Q: What trends in civil engineering or construction are driving innovation in building materials?
Rick Bearden: Enhancing the earthquake resistance of civil structures - buildings and bridges - in seismic zones is an ongoing global focus; civil engineers and designers are continually searching for ways to improve structural safety and protect human life, so the drive for innovation is constant. One noteworthy trend is research into the use of ultra-high-strength rebar (reinforcing bar) in RC (Reinforced Concrete) structures. Specifically, researchers are exploring how to enhance the inelastic behavior of reinforced concrete structures to prevent them from failing catastrophically in seismic events; for that, their findings suggest dramatically increasing rebar strength. A great example of this is from Japan, where they currently have rebar capable of withstanding yield stresses up to 1,275 MPa (megapascals), which is just astronomical compared to the 275 – 520 MPa range of conventional rebar.
Q: Explain how reinforced concrete (RC) members can serve to enhance a structure’s earthquake-resistance.
Bearden: Rebar gives a reinforced concrete beam or column its ductility - or ability to deform under tensile stress. By nature, concrete performs well when loaded in compression, but it is brittle and cannot handle tension caused by bending or buckling. Reinforcing with steel rebar adds elastic properties, allowing an RC member to handle some bending load, returning to its original state when the load is removed. Required elastic properties of RC members are well-defined in current building and civil engineering codes around the world. In an earthquake event, however, a structure is subject to enormous lateral forces that can drive it into an inelastic condition, where elongation or yielding prevents it from returning to its original stress state. This is when structural failure occurs. Ultra-high strength rebar serves to enhance a structure’s performance in the inelastic range, enabling it to avoid complete failure even when badly damaged.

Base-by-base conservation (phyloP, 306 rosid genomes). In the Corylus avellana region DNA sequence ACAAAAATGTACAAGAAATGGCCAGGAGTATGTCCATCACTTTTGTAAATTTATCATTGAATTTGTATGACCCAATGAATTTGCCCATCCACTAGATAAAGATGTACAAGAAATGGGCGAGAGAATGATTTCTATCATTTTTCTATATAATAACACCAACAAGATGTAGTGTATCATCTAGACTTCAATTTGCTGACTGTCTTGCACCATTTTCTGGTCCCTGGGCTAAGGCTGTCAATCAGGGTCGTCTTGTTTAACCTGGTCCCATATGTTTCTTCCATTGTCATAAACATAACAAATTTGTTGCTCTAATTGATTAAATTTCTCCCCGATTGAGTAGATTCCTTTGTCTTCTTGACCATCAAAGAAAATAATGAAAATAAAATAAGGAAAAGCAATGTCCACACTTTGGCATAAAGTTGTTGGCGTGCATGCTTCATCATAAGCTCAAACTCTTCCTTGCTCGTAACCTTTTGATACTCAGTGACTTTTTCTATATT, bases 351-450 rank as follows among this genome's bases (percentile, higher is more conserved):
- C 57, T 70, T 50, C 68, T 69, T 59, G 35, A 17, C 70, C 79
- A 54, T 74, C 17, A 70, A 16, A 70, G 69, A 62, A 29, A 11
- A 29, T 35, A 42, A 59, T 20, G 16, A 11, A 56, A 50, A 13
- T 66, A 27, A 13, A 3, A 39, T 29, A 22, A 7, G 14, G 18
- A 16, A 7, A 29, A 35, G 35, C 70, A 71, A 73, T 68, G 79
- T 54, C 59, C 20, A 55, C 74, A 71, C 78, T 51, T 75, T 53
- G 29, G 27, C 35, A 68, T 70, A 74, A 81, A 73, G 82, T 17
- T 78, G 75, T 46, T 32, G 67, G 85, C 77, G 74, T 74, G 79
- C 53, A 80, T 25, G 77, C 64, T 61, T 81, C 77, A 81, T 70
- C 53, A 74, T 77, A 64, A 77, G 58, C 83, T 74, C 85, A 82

Q: Describe the ongoing research into increasing the strength of rebar and the ductility of RC members.
Bearden: Reinforced concrete design is a well-established engineering discipline, but the focus on new, ultra-high-strength rebar is prompting renewed research into the fundamentals, such as the chemical formulation of the high-strength alloys, rebar manufacturing processes, and how the rebar is deployed within RC members. Mechanical testing plays a critical role in all facets of this research: the materials that comprise the rebar and the mechanical splices that join rebar lengths together must be characterized; assembled rebar/mechanical splice components must be tested for strength and fatigue; and the RC members themselves must be tested to understand how rebar strength, concrete strength and placement of the rebar within the RC member can enhance earthquake resistance. As you would expect, this research is focused in seismically active areas, including Japan, Russia, Ukraine, the United States, Korea, India and China. However, universities around the world, not just those in seismic activity zones, are also contributing fundamental research in this area; a good example is the University of Minnesota, which is part of the NEES (Network for Earthquake Engineering Simulation) consortium.
Q: How does the development of high yield strength rebar impact mechanical testing requirements?